They intervene with other services of the National police force, each time the situation requires it, with the constant concern for the preservation of the physical integrity of negotiators and only to use necessary force strictly that as a last resort.
There are 3 units in the overseas departments and territories of France:
- New Caledonia with 16 men;
- Réunion with 16 men;
- Guadeloupe (jurisdiction over the French east indies).
Weapons and equipment
The GIPN arsenal includes a wide range of weapons such as:
- Pistols - SIG Sauer SIG Pro SP2022 (specially developed for French law enforcement in the biggest single sidearm contract since WW2 with 250 000 ordered for both agencies), Glock 17 and Glock 26.
- Revolvers - Manurhin MR-73, Blacksmith and Smith & Wesson 686.
- Machine pistols - H&K MP5, A3 and SD6, FN P90 and UMP45
- Assault rifles - H&K G36K and G36C, and the firm of the SSG 551 and 552 commando.
- Sniper rifles - PGM Ultima Ratio, Steyr-Mannlicher SSG, Blaser LRS2, Tikka T3 Tactical.
- Non-lethal weapons: Taser X26, LBD Brugger & Thomet 40×46, Verney-Carron Flash Ball.
As for personal protection, the GIPN maintains kevlar helmets with bulletproof visors, bulletproof vests of different categories (II; III; IV or V), guards and knuckles, armored shields.
Organised at the national level by the DCSP, the selections take place once a year and roll within a structure DFPN (ENP Saint-Malo or Nîmes) with the assistance of a group of psychologists. The first part of the selection is common to all the FIPN units. All National policemen and senior police officers may apply, as long as they meet the administrative criteria a minimum of 5 years of service and be no more than 35 years old. About fifty candidates are selected and conveyed to the selected site where, during a first week, they must pass a series of events, records review, personality tests, combat ability, claustrophobia, giddiness, athletic ability, swimming etc. At the end of this first week, part of the candidates are eliminated, and the others continue with mental tests during 4 days. After finishing these tests, a score of candidates will be admitted into the GIPN where their training now starts.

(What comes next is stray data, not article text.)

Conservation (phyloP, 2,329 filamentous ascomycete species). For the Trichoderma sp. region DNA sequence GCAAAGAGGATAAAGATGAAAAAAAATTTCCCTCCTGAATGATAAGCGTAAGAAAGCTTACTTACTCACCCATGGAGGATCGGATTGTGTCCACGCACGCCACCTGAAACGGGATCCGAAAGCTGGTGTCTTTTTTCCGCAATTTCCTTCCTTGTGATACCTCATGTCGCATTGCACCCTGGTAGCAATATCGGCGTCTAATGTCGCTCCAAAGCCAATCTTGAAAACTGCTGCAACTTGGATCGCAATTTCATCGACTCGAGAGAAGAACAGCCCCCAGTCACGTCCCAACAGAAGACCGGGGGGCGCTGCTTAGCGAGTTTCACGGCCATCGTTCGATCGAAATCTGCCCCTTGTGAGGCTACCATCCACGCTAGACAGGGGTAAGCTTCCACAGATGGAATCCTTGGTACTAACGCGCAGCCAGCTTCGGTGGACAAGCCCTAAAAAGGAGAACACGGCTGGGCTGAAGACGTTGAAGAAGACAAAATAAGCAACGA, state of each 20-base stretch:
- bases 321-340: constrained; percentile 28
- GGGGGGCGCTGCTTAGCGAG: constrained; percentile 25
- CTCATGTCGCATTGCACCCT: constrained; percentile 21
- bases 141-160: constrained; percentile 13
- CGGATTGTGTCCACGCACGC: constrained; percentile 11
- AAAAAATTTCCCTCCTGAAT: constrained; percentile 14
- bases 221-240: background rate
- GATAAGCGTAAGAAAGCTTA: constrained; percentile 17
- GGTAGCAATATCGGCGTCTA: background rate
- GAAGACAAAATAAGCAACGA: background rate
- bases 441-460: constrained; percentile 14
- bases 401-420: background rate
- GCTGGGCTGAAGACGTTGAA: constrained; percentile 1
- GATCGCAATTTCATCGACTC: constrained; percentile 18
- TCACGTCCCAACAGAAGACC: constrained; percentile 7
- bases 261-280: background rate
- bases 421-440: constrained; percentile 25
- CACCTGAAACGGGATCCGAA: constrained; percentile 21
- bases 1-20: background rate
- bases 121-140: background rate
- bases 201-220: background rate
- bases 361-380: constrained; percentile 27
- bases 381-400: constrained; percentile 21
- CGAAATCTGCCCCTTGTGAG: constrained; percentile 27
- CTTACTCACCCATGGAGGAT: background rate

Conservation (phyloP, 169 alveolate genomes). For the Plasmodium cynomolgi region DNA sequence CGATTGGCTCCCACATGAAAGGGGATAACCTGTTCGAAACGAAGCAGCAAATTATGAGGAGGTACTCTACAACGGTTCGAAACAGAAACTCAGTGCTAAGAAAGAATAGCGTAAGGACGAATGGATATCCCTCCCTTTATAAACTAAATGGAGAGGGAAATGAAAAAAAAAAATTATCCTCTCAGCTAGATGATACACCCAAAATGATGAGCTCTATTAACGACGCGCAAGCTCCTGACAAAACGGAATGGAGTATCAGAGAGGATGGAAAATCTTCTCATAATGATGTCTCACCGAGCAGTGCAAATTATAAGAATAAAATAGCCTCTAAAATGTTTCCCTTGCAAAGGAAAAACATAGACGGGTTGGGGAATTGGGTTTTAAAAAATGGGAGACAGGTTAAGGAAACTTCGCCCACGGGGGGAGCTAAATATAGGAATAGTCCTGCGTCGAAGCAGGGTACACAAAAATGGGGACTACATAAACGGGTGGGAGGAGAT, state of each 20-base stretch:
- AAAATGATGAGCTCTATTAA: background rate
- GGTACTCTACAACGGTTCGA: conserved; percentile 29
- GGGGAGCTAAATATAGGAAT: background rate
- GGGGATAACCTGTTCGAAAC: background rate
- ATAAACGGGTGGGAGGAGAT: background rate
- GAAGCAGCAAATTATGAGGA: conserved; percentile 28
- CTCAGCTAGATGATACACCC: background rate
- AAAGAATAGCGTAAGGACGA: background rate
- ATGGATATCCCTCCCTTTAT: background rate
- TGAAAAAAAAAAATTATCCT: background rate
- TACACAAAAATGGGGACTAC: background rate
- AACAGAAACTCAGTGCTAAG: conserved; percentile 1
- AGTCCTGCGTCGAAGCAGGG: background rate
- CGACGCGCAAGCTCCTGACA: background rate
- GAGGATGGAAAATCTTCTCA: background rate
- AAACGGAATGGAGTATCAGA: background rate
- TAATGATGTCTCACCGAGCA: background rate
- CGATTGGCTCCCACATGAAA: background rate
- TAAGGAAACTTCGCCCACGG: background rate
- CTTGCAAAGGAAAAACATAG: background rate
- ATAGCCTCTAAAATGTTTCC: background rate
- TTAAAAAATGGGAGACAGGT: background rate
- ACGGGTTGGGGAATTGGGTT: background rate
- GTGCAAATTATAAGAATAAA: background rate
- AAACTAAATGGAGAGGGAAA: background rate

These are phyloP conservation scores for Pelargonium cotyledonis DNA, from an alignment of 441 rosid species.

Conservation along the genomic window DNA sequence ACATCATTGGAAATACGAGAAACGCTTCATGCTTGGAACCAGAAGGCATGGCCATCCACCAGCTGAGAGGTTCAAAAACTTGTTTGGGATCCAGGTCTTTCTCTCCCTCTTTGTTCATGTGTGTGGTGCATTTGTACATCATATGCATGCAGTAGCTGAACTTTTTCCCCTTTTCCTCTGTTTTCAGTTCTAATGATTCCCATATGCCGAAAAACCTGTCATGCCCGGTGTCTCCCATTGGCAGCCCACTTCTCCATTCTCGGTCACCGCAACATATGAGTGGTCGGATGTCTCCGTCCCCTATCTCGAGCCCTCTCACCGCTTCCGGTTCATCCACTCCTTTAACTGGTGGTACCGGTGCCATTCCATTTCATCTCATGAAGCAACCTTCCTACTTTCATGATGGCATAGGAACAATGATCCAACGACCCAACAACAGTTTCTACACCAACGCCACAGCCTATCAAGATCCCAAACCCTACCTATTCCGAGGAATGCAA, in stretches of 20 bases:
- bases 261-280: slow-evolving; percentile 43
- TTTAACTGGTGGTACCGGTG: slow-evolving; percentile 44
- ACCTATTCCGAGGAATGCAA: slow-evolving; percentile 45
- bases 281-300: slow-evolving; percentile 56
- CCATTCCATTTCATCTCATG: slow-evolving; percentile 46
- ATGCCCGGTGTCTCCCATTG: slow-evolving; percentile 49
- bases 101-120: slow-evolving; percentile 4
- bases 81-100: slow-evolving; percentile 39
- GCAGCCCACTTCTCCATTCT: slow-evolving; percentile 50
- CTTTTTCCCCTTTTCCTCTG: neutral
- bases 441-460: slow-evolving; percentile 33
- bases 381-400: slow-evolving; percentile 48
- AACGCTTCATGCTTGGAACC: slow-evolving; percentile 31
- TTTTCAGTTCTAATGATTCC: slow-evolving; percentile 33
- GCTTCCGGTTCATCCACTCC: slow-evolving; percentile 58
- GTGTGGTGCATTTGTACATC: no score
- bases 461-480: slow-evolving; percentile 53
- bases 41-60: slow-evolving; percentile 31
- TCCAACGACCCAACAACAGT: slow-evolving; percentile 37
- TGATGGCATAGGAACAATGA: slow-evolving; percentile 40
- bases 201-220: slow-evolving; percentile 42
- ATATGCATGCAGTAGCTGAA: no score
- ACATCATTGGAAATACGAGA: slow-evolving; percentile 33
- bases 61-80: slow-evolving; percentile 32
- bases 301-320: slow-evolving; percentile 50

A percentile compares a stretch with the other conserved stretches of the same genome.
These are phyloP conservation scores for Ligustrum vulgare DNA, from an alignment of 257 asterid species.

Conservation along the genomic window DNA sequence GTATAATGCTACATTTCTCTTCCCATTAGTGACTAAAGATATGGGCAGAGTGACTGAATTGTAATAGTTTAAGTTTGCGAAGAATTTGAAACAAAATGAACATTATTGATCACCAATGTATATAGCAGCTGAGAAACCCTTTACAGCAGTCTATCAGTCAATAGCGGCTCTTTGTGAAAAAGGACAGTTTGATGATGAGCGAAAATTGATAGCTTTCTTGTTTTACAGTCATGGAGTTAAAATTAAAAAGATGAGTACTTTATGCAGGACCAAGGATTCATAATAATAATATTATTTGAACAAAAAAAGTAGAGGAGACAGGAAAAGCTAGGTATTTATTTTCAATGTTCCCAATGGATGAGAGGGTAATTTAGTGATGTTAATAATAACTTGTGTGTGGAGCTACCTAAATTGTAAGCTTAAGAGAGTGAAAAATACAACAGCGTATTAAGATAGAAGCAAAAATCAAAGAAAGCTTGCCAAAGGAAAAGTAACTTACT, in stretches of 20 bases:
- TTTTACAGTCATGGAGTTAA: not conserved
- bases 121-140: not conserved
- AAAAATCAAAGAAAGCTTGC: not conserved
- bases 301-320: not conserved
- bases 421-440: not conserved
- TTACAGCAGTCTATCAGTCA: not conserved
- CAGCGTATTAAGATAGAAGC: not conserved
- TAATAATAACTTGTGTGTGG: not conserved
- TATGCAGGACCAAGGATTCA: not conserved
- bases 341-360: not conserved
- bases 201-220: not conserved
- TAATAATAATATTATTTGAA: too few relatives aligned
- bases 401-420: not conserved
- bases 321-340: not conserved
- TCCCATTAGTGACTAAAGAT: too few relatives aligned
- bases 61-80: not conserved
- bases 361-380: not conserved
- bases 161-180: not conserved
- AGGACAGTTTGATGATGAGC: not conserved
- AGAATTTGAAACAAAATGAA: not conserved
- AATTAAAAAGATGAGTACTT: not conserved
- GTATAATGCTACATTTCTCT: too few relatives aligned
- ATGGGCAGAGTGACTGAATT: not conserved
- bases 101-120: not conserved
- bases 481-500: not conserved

In popular culture
- Books in French language:
- José Nicolas, GIPN, Groupe d'Intervention de la Police Nationale, L'instantané, 2005 (ISBN 2-914720-12-2)
- Bruno Bosilo, Jean-François Guiot, José Nicolas and Philippe Poulet, GIPN, Les Groupes d'intervention de la police nationale, Mission Spéciale Production, 2005 (ISBN 2-916357-01-7)
- Written mass-media in French language:
- Lyon GIPN, article published in RAIDS magazine, n°148, September 1998;
- Marseille GIPN, article published in RAIDS magazine, n°225, February 2005;
- Marseille GIPN, article published in Commando magazine, n°16;
- GIPN - Les Groupes d'intervention de la Police nationale(French National Police Intervention Groups), article published in Commando magazine, n°21, February- March 2005;
- Action G.I.P.N., article published in Pro-Sécurité magazine, n°29, July- August 2005;
- Lille GIPN, article published in Missions 112 magazine, n°4, October 2005;
- Les GIPN, une force dissuasive (G.I.P.N., a deterrent force), article published in Police Pro magazine, n°2, April- March 2007.
- Cobra 13, documentary on G.I.P.N. Marseille directed by Olivier Baudry and broadcast on 3 October 2001, (France 3, Des racines et des ailes - Roots and wings);
- GIPN, les hommes du dernier recours, documentary on GIPN Nice directed by Nicolas Moscara and broadcast in 2003 on TF1, (Le Droit de savoir - The right to know);
- GIPN, dans le secret des hommes d'action (G.I.P.N., the secret of action men), documentary on GIPN Bordeaux directed by Claire Perdrix and David Geoffrion, broadcast in 2005 on TF1, (Le Droit de savoir - The right to know);
- Agressions, braquages, drogue : six mois avec les flics du GIPN (Aggressions, Robberies, Drugs: Six Months With G.I.P.N.'s Cops), documentary on GIPN Lille, broadcast in 2010 on TF1, (Appels d'urgence - Emergency calls).
- ↑ Jean-Marc Tanguy Le RAID - 30 ans d'intervention, Editions Pierre de Taillac, Paris - 2015
- ↑ Jean-Marc Tanguy Le RAID - 30 ans d'intervention, Editions Pierre de Taillac, Paris - 2015 pp 59-60